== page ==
Telehealth Vs Telemedicine: Are They Both Same?

Telehealth vs Telemedicine

In the wake of the COVID-19 pandemic, healthcare providers have witnessed a significant shift in patient care delivery, with “telehealth” and “telemedicine” emerging as pivotal elements. This shift brings us to an essential question: What is the difference between telehealth and telemedicine? 

Our blog today sheds light on “telemedicine vs telehealth,” particularly in the context of the healthcare delivery. Understanding these terms is more than academic; it’s about adapting to the new realities of healthcare delivery. 

As we move through these changes, let’s explore together how each of these services has played a unique role during the pandemic and how they continue to shape the future of healthcare. 

Join us on this insightful journey as we break down these concepts, ensuring you’re equipped with the knowledge to excel in this new era of digital medicine.

What is Telehealth?

Telehealth encompasses a broad spectrum of technology-driven healthcare services and methods used to deliver care and education from a distance. 

It is an umbrella term that includes telemedicine but extends beyond the clinical services to cover a wider range of remote healthcare activities. 

Telehealth services can include remote monitoring of patients, provider training, non-clinical staff training, management and delivery of prescriptions, health education, and facilitating communication between healthcare providers.

The key aspect of telehealth is its focus on both clinical and non-clinical services, utilizing technology to improve healthcare delivery, patient education, and the overall efficiency of the healthcare system. 

In essence, telehealth is the broader concept that aims to enhance healthcare accessibility, quality, and delivery through a variety of remote technologies and methodologies.

What is Telemedicine?

Telemedicine is a specific subset within the broader scope of telehealth. It focuses primarily on the clinical aspects of remote healthcare. Essentially, telemedicine involves the use of telecommunications technology to deliver medical services and consultations from a distance. This can include activities such as diagnosing and treating patients, conducting virtual consultations, and providing specialist services.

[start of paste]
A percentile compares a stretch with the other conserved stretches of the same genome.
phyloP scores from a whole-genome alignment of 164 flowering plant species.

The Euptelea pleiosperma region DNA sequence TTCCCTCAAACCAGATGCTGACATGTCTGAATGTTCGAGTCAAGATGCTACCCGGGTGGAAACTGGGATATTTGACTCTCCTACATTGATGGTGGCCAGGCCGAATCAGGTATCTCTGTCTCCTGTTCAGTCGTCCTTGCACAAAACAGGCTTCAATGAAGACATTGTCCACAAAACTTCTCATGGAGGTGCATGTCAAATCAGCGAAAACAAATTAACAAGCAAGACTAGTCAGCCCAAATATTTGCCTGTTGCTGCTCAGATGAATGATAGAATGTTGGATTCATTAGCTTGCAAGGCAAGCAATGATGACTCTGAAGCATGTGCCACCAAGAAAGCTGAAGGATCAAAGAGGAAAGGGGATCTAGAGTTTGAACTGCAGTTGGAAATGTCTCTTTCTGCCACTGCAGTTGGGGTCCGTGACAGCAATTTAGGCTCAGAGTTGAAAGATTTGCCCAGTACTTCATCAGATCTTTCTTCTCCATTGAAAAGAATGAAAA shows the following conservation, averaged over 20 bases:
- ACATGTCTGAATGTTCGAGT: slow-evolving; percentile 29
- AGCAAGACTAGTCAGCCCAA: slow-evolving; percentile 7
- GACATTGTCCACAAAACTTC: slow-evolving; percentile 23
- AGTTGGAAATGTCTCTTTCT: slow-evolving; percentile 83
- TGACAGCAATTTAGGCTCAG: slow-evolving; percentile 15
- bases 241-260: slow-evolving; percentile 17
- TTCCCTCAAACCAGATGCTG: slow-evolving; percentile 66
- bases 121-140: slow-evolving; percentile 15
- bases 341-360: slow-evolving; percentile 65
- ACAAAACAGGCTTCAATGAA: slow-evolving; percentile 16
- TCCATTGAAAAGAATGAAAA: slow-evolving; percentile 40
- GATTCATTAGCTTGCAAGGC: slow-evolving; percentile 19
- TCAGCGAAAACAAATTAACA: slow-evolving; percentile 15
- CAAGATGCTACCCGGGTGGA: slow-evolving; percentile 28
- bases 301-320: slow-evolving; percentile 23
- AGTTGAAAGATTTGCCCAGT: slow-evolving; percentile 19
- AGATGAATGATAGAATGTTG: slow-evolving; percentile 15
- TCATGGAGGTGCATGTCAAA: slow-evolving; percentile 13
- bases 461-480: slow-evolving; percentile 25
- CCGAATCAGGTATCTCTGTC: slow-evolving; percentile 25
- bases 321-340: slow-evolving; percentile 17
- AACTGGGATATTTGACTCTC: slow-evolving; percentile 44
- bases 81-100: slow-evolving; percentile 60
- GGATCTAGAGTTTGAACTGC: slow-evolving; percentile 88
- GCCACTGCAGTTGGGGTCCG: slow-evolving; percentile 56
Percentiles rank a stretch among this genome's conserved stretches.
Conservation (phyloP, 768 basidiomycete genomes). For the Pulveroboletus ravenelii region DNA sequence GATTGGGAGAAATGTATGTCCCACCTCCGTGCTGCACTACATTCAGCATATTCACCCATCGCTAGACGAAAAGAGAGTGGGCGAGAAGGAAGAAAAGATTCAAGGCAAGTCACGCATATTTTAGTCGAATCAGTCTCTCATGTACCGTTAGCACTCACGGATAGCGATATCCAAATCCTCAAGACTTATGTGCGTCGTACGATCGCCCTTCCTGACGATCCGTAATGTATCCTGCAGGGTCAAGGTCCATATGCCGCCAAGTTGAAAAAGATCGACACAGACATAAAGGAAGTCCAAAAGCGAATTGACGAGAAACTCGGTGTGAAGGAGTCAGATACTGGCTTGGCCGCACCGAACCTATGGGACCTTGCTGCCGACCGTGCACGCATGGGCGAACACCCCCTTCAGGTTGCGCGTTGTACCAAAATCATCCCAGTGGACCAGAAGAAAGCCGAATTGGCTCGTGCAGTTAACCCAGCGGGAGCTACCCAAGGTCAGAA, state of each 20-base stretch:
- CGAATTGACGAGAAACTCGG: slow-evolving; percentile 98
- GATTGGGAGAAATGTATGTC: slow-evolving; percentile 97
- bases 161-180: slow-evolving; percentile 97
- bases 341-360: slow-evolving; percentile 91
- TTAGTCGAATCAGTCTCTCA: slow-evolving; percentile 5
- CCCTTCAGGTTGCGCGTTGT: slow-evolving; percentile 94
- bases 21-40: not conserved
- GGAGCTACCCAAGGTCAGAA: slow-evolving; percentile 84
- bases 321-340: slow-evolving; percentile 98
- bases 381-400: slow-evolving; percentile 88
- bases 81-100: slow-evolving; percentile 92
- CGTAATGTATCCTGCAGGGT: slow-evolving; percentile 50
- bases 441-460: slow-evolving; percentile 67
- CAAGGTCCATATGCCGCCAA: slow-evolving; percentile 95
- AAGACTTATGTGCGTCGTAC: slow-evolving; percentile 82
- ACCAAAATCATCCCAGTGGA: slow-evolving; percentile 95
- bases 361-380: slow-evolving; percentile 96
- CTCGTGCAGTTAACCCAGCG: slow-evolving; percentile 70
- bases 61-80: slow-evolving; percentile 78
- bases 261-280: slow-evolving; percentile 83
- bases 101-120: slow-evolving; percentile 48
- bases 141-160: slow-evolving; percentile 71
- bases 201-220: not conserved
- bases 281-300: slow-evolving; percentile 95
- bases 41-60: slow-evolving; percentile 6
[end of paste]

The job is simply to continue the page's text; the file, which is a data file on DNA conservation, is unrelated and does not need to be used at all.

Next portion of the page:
The key distinction lies in its clinical orientation – telemedicine is directly related to the patient’s clinical care, as opposed to the wider array of services encompassed by telehealth.

Types of Telemedicine

Telehealth vs Telemedicine

Telemedicine, a vital component of telehealth, can be categorized into several types based on how services are provided and the nature of the patient-provider interactions. Here are the primary types of telemedicine:

  • Live Video Conferencing (Synchronous Telemedicine):

This is the most common form of telemedicine. It involves real-time, two-way interaction between a patient and a healthcare provider using audio-visual telecommunications technology. It’s used for consultations, follow-up visits, and in some cases, for providing certain types of therapy.

  • Store-and-Forward (Asynchronous Telemedicine):

In this type, medical information (like images, biosignals, or voice recordings) is collected and then transmitted to a healthcare provider at a convenient time for assessment. It’s commonly used in dermatology (teledermatology), radiology (teleradiology), and pathology.

  • Remote Patient Monitoring (RPM):

RPM allows healthcare providers to monitor patients’ health data remotely using various technological devices. This is particularly beneficial for patients with chronic conditions like diabetes, heart disease, or asthma. RPM can include the use of wearables that track vital signs, blood sugar levels, and other relevant health data.